In an earlier post, I made a defense of cognitive psychology (really, to me, cognitive science, a bigger umbrella). And, previously, the case for learning science. And I’m coming at learning science again, with a personal interest.
Learning science is an interdisciplinary field, including cognitive science, educational psychology, and more. Having emerged relatively late, it’s now finding a solid footing with a unified approach to looking at how we learn, and how to facilitate it.
Most importantly, having this knowledge is critical for those who practice learning. In fact, I’ve railed against learning malpractice, and that’s a legitimate concern. We, should, as professionals, have a solid basis for our decisions. Just as you wouldn’t want your doctor not to know biochemistry and biophysics, and your electrician not to understand voltage and current, you similarly should want your instructional designers to understand how learning proceeds.
Yet, sad to say, it’s not the case that what we see in practice is well-grounded in what learning science tells us. Such that several of us banded together to prescribe what should be done!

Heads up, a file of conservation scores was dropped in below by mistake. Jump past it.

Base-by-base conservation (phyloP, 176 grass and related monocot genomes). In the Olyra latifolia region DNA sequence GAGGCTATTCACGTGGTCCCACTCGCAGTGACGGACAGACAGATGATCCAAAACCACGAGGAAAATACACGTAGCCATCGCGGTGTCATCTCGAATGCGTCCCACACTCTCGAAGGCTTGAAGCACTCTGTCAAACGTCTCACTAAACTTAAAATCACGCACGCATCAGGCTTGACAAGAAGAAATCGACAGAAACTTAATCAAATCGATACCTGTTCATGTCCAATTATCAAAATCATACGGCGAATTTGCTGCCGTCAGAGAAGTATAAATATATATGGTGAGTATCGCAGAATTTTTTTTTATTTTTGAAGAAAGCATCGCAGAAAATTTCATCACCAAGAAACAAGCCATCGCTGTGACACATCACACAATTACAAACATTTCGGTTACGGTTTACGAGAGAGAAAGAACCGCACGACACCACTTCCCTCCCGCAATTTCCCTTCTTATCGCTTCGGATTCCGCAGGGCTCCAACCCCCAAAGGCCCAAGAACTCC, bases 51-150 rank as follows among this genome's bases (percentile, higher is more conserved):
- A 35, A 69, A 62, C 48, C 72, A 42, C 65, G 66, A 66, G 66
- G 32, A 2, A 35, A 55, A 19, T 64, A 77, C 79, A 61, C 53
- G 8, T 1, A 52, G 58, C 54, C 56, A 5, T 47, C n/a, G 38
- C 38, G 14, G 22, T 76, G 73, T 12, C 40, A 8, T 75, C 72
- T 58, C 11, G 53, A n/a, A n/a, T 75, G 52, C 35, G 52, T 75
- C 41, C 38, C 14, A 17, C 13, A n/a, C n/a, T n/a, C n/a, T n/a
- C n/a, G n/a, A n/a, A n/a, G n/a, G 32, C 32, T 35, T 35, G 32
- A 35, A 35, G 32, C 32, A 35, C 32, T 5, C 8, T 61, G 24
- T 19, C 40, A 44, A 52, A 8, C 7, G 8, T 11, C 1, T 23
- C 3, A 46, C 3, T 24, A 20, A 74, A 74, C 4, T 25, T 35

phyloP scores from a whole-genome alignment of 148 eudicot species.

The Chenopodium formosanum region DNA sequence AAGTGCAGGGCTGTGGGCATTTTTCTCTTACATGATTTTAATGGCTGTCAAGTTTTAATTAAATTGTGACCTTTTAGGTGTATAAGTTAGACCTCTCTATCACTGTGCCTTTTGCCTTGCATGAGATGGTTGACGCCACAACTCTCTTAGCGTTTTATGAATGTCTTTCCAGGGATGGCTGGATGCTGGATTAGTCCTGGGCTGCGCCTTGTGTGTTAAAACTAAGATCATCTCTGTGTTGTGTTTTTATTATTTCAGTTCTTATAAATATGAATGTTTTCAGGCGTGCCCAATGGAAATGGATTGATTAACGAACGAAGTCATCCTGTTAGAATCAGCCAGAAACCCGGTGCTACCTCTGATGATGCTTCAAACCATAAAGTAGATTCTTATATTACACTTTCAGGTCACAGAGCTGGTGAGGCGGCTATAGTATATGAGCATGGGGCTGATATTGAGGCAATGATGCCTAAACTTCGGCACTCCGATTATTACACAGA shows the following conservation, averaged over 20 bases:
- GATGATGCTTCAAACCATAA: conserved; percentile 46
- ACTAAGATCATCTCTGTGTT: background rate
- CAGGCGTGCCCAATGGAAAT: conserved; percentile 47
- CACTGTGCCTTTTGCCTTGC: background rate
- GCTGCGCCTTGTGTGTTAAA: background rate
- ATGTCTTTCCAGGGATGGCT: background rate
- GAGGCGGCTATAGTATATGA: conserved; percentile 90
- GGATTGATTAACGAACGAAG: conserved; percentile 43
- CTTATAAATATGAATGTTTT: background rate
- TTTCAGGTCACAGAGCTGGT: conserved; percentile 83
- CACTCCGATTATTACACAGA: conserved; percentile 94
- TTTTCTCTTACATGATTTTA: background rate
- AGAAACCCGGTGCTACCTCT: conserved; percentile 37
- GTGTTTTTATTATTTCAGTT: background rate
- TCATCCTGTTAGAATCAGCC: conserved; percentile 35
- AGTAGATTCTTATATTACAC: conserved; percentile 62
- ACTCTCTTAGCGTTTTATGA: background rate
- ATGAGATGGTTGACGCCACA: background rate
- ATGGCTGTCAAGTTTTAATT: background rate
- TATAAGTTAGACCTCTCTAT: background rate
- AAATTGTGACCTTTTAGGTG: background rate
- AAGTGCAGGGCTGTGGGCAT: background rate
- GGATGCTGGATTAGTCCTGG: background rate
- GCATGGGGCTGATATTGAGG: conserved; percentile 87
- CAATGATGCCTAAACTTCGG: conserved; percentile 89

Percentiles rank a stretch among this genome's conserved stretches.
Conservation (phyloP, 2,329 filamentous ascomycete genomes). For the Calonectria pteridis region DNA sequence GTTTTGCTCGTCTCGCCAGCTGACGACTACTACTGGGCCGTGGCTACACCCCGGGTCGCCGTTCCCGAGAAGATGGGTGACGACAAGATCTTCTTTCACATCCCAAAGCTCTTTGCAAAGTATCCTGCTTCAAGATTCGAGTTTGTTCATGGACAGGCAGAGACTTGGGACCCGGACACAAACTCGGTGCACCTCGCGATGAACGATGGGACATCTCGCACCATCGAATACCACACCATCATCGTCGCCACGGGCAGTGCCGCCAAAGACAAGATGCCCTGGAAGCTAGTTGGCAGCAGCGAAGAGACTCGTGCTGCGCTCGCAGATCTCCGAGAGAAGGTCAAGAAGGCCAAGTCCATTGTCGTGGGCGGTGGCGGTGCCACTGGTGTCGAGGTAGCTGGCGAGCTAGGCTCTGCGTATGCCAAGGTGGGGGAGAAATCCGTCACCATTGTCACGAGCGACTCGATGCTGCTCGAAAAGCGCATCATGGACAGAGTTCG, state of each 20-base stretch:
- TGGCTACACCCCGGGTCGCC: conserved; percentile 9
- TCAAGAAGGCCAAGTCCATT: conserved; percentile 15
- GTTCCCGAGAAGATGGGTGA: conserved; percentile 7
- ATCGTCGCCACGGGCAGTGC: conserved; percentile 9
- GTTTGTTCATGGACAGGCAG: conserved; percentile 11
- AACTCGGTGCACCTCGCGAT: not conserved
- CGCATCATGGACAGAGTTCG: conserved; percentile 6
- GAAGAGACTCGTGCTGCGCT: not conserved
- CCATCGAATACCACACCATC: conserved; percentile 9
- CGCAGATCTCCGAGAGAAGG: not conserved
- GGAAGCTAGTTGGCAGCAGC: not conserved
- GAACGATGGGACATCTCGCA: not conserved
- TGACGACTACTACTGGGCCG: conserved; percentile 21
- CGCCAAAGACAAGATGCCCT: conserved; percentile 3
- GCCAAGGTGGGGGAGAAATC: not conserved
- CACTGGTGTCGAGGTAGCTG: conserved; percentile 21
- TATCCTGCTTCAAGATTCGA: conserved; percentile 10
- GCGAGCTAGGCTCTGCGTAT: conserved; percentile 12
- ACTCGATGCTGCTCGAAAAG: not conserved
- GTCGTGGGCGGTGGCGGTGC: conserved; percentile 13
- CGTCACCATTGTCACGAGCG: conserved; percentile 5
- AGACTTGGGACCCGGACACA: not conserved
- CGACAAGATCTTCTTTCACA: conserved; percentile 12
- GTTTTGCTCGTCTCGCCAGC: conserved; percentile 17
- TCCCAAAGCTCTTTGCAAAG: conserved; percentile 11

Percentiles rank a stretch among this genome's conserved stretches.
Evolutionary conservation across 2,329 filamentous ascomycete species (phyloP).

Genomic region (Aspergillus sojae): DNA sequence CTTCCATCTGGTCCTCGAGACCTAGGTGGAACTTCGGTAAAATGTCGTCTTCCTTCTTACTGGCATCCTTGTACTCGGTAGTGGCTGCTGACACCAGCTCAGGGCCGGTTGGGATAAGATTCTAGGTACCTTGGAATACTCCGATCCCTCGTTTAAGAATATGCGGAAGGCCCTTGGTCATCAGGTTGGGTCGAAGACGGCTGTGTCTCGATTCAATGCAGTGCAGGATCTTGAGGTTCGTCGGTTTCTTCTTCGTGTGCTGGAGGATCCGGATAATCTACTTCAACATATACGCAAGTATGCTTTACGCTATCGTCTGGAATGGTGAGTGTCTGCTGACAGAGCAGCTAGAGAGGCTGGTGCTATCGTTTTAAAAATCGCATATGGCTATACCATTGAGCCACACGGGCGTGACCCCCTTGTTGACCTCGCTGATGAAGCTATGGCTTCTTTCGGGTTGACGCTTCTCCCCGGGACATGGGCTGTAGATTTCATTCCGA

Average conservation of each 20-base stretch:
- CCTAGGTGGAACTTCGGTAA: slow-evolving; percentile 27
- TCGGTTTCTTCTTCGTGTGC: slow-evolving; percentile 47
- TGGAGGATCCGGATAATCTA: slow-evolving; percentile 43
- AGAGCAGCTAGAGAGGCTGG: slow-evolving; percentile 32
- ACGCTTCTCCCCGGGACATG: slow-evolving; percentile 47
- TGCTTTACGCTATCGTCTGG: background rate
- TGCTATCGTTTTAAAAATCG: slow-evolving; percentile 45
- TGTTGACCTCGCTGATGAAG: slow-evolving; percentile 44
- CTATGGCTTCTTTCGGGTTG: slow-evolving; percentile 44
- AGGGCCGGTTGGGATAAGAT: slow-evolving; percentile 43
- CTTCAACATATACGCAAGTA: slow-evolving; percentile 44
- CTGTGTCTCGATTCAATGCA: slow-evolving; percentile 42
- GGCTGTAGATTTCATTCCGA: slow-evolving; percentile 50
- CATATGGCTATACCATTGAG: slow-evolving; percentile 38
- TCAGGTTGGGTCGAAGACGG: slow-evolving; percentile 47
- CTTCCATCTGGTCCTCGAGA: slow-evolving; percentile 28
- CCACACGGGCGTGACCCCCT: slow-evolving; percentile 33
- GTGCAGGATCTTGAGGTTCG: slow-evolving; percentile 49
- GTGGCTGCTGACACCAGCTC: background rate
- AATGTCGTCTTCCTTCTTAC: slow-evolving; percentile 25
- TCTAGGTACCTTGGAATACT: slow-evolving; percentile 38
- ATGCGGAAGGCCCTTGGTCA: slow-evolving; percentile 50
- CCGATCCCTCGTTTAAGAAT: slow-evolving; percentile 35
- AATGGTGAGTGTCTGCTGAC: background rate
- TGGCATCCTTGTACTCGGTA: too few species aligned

It goes beyond courses, of course. We shouldn’t be using courses when job aids will suffice, as cognitive science tells us. (Our brains are bad at remembering rote, abstract, arbitrary, and voluminous information.) We should be facilitating informal learning as well.
All of this, done right, depends on understanding learning science, again. Seriously, everything that L&D does largely boils down to knowing how our brains work. And the better we know it, the better we can make decisions. This includes avoiding myths, buying platforms and services, designing experiences, facilitating learning, and more.
So what can you do? There are a fair bit of resources out there already. I’ve created a reading list. I’ll have more to announce soon. I can also announce that I’ll be running a learning science (er, effective learning strategies) workshop, through HR.com. It’s a five week session, starting Oct 21. Cog Sci 101, learning artifacts, social/emotional/cultural, I’ve tried to give a good coverage. I believe, as the first one, it has a ‘pilot’ pricing! Whether I see you there or not, I hope you do ensure a good basis for your practice.
Thanks for your good endeavors and guidance .
I wish to ask a question.
According to types of knowledge( for example, propositional knowledge, procedural knowledge and conditional knowledge), learning science for learning progress is to be differentiated.
I think you’re asking how to design for different outcomes. Here’s a deep paper on the topic by some top folks.